This started as a standard night out in a 1 Michelin star sushi restaurant and turned out to be a fun cross cultural exchange. It wasn't just the food and the performance from the maestro, Tomotake Imai, wielding the sushi knife or the sake, although the sake helped. It was the other customers. Tonight there were 3 other couples here that in the beginning kept more or less to themselves but as the evening went on they figured out that we were Aussies and started chatting to us. One fifty-ish man had been to Australia a couple of times and seemed happy to talk to us and translate to his wife. He'd also translate the Japanese names of some of the fish to English to us. He asked for something from Tomotake Imai and was given a book which turned out to be the Encyclopaedia of Sushi which they used to show us what fish was what. Gorgeous book too.
The highlight though was chatting to older lady, she was 73, and her husband who was a little older. She told us in slow halting English that she had learned English at university 50 years ago. Her husband had done so too. He said she had studied Shakespeare which made her titter like a school girl. She said she had not spoken much English in the next 50 years so she was a little embarrassed to speak it now. I told her English was outstanding considering and she giggled behind her hand. I think the sake helped a bit too though. She told me I reminded her of her son who is my age. They reminded me of my parents a little too. Except for being Japanese that is. My parents aren't Japanese. Hi mum and dad. They pointed out the kanji symbol for Imai that was part of the restaurants name and said that it was also their name but that they weren't related to the chef.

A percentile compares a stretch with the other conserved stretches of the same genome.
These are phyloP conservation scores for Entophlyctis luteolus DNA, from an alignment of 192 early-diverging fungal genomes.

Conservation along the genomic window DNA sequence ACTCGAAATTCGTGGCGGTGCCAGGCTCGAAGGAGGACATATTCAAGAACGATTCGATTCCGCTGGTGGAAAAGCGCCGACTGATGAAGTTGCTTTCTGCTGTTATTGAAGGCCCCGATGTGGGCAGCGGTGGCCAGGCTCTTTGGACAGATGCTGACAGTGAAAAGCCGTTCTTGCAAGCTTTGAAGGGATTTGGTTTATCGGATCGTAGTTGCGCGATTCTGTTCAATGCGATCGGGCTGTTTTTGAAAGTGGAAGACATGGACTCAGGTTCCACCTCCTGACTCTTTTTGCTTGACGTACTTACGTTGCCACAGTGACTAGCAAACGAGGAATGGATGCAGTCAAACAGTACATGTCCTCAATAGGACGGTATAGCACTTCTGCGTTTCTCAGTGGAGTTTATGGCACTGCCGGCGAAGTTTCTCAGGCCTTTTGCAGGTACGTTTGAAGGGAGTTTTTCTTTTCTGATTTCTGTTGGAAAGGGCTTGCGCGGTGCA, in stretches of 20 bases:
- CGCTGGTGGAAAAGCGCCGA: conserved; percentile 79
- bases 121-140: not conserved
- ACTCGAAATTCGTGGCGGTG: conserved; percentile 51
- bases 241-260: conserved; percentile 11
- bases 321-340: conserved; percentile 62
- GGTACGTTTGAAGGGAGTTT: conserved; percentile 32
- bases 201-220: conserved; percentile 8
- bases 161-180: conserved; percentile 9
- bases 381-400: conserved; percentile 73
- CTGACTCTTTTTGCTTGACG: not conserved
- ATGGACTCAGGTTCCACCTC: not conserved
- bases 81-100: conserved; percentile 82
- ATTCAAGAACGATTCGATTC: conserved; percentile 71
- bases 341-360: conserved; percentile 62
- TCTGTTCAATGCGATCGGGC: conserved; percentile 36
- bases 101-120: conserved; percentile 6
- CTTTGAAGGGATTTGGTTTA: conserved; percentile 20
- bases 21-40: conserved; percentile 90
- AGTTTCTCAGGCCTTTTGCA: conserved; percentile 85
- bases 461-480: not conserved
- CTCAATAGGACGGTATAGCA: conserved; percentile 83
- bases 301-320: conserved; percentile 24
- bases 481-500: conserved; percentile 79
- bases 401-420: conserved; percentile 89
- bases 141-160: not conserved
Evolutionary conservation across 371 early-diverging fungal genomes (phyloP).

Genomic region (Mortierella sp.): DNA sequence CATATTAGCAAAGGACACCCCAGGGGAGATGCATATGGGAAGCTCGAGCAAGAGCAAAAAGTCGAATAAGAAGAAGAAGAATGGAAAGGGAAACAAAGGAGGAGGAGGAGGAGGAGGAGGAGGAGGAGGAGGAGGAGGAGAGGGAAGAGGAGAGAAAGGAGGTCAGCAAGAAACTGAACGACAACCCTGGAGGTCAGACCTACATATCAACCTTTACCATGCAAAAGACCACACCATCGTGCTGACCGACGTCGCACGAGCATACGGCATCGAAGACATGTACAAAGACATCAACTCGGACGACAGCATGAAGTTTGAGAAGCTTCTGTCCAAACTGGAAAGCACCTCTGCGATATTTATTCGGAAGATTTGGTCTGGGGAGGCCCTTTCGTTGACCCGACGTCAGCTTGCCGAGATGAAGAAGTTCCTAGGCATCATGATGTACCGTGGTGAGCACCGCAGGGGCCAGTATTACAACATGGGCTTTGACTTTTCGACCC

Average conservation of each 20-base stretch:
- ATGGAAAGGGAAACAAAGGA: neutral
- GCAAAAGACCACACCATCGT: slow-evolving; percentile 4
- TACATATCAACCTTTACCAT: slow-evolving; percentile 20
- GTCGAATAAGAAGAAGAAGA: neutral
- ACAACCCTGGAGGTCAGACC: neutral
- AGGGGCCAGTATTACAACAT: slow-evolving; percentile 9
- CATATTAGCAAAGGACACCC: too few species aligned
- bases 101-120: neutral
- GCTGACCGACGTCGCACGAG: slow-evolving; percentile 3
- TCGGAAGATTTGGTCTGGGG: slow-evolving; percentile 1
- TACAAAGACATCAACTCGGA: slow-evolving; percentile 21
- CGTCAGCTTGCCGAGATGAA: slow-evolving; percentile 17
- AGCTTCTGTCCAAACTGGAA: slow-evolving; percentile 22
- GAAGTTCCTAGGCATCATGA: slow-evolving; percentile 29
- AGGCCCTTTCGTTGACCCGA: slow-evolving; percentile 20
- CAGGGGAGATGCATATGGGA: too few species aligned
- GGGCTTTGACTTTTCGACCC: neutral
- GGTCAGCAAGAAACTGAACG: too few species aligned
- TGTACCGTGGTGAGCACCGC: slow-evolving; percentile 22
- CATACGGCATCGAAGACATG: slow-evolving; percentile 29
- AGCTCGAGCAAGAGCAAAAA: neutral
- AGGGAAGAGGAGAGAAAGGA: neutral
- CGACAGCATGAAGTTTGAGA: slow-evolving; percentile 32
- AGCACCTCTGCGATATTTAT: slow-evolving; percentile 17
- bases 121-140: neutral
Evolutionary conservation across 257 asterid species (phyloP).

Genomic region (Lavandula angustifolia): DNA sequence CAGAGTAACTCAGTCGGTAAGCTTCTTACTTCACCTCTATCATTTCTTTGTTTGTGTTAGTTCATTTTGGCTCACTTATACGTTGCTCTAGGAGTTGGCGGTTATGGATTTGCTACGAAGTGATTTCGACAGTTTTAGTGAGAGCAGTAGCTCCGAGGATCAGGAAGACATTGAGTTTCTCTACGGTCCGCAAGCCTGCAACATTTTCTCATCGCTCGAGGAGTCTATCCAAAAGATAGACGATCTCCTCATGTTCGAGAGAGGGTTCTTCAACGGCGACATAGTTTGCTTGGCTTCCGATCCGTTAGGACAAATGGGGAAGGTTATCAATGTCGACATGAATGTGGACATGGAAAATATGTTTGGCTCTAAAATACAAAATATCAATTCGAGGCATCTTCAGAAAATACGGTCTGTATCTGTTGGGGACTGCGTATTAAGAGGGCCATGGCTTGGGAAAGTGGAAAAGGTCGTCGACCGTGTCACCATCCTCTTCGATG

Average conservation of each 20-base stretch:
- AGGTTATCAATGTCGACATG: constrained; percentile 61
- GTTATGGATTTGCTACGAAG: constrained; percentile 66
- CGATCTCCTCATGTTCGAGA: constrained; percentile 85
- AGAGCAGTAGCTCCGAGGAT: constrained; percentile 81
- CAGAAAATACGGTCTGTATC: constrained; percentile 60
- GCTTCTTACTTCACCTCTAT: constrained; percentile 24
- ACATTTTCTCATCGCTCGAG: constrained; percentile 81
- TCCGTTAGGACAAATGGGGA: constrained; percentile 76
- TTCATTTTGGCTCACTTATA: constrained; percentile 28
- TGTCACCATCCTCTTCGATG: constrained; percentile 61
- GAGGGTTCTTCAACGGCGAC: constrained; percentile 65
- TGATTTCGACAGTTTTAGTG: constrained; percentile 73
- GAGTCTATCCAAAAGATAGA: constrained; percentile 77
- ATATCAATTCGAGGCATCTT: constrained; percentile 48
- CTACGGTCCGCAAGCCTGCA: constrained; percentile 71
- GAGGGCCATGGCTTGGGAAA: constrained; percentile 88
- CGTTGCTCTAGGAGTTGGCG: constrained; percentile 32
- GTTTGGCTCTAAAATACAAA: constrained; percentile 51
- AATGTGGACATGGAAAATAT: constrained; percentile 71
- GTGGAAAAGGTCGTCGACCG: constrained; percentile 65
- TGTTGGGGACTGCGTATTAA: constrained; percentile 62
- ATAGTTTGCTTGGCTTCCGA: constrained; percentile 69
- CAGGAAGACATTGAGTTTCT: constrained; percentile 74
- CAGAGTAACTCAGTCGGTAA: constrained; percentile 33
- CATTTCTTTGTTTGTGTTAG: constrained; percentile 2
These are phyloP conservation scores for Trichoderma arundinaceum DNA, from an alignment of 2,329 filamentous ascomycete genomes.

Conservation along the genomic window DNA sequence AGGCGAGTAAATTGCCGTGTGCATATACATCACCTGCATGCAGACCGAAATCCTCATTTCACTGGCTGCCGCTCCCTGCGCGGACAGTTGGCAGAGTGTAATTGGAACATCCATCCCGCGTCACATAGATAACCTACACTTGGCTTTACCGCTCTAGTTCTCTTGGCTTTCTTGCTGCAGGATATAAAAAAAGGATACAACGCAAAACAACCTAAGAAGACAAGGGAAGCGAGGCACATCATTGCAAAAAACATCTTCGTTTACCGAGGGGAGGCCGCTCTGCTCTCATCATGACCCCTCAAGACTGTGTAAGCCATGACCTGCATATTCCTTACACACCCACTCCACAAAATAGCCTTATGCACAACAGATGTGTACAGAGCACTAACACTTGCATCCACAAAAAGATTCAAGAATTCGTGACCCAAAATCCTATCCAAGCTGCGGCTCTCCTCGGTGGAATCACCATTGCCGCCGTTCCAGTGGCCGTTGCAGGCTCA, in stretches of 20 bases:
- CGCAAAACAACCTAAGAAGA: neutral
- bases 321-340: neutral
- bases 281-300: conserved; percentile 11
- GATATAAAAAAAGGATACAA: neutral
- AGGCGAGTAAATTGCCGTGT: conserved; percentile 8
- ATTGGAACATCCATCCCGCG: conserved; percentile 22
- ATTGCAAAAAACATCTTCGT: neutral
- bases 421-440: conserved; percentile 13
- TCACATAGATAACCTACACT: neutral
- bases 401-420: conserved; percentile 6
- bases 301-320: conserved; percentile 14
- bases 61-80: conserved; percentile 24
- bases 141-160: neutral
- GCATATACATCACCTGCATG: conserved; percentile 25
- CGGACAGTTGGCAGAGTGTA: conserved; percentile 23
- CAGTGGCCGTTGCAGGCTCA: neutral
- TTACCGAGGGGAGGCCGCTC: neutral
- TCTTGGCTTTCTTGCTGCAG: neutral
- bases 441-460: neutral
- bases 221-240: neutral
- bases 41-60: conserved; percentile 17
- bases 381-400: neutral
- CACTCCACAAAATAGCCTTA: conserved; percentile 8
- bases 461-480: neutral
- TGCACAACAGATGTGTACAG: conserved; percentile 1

So as we ate we chatted about fugu (poisonous puffer fish), sake, sushi, Japan, Australia and we laughed a lot. The older couple were eating fugu and we taught them how to say puffer fish in Engrish. This one has been one for the highlight reel even if the food had been lousy. It wasn't though of course.
The sushi was a combination of the local Kansai style and Tokyo (Edomae) style. You'd think we'd be sick of raw fish by now but you'd be wrong. Every time we go there is something different. There are variations in preparation of the fish or rice or both. I'm tempted to use the words exquisite, delicate, divine and delicious a lot.